If you remember back a few years ago, I mentioned that my officemate, Dr. Naomi Marks, and her graduate advisors at UC Davis at the time, Dr. Peter Schiffman and Robert Zierenberg, along with other colleagues, drilled into an active magma chamber in Iceland. Now, rather than hitting basaltic lava like you might expect in Iceland, they hit a small pocket of rhyolite that was still molten (and wreaked havoc on their drill rig). The results of that serendipitous event were published in Geology showing that this rhyolite might be the product of melting of hydrothermally-altered basalts under Iceland (rather than being directly from a mantle source). Why would the basalts need to be hydrothermally altered? That comes down to needing to lower the melting point of basalt, so that new, mantle-derived basalts can impart their thermal energy of the old basalts and melt them – and hydrothermally altered the basalts into water-rich minerals can do just that. The abundant hydrothermal circulation of fluids in the Icelandic crust – as seen in hot springs and fumaroles – would be sufficient to convert basaltic minerals like pyroxene, plagioclase and olivine into clays and micas, all of which are water-rich in their mineral structure. This means that the altered rock will melt at a lower temperature than the original basalt, so when a new basaltic intrudes this altered rock, the altered rock will begin to melt. Now, unlike ice where if you melt it, you get water that has the exact composition of the ice (H2O), if you start to melt a complex solid like rock, you get a “partial melt“, where only some components of the rock will melt, thus producing a liquid (i.e., magma) that has a different composition than the rock that started to melt. In the case of a hydrothermally-altered basalt, you might expect that the first minerals to melt (ones with the lowest melting point) would produce a bulk melt (magma) that was rhyolite in composition and you don’t even need that much of the rock to melt, likely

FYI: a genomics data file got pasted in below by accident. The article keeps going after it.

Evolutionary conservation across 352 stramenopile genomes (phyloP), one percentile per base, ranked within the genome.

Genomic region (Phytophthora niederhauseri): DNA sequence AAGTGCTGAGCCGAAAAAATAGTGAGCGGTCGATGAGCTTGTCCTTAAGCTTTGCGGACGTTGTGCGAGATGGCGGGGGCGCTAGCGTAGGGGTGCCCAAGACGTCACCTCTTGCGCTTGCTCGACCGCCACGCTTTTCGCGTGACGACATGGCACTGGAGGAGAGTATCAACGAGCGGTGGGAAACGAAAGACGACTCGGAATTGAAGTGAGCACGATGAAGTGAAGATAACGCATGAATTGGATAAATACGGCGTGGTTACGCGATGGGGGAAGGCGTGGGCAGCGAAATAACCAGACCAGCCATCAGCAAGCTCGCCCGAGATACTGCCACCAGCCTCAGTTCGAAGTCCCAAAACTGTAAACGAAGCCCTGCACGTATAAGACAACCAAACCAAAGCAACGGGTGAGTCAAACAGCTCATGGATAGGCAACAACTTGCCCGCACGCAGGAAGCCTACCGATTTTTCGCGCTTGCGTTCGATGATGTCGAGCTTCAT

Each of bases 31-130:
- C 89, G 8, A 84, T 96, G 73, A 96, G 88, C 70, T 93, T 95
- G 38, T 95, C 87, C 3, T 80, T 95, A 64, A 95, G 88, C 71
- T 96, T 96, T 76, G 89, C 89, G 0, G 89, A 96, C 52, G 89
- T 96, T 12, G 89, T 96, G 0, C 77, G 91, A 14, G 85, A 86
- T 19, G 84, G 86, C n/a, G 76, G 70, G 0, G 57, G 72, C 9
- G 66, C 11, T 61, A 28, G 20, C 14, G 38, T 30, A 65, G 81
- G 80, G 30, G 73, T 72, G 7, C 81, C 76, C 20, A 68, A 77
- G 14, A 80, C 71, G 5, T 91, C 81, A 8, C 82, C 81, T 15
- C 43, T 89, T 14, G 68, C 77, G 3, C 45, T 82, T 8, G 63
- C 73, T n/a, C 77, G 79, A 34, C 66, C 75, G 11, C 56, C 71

As interesting as that might be, one more practical aspect that comes from drilling into the magma pocket is that it suggests a potential new source of geothermal energy. Most geothermal energy is produced by merely drilling into warm rock and circulating water into this rock to produce steam that then drives turbines (see below). However, the team working on the “magma well” (as it is called) would be very productive geothermally, producing dry steam at 400 C / 750 F, which equals ~25 MW of electricity, enough for 25,000-30,000 homes. For comparison, a standard geothermal well produces ~5-8 MW of electricity. Now, drilling into magma is tricky – first you have to find it by drilling, and for the Iceland project, the drill hole was over 2.1 km / 6,900 feet deep (initially on its way to 4.5 km / 15,000 feet). So, intensionally trying to drill into a magma chamber might be like finding a needle in a haystack (if that haystack was made of solid rock). Of course, there is the concern of what exactly might be the ramification of drilling into an active magma chamber as similar projects in Italy to look at the inner workings of the Campei Flegrei have been met with (unfounded) fears that it would trigger an eruption. However, with the evidence that geothermal and other drilling in Switzerland, California and potentially other places might have caused seismic activity to increase or the infamous Lusi mud volcano in Indonesia caused by exploratory drilling, it seems prudent to take the cautious road when it comes to drilling into geologically active crust (and then pumping liquids into said crust). This discussion also shows that balance in Iceland between what people fear from their volcanically active island and what the benefits of such a location entail.
Illustration showing the normal depth of Icelandic geothermal drilling and the Iceland Deep Drilling Program (IDDP) drillhole that was in search of supercritical fluids. The drilling expedition halted before reaching the intended depths after hitting active rhyolite magma.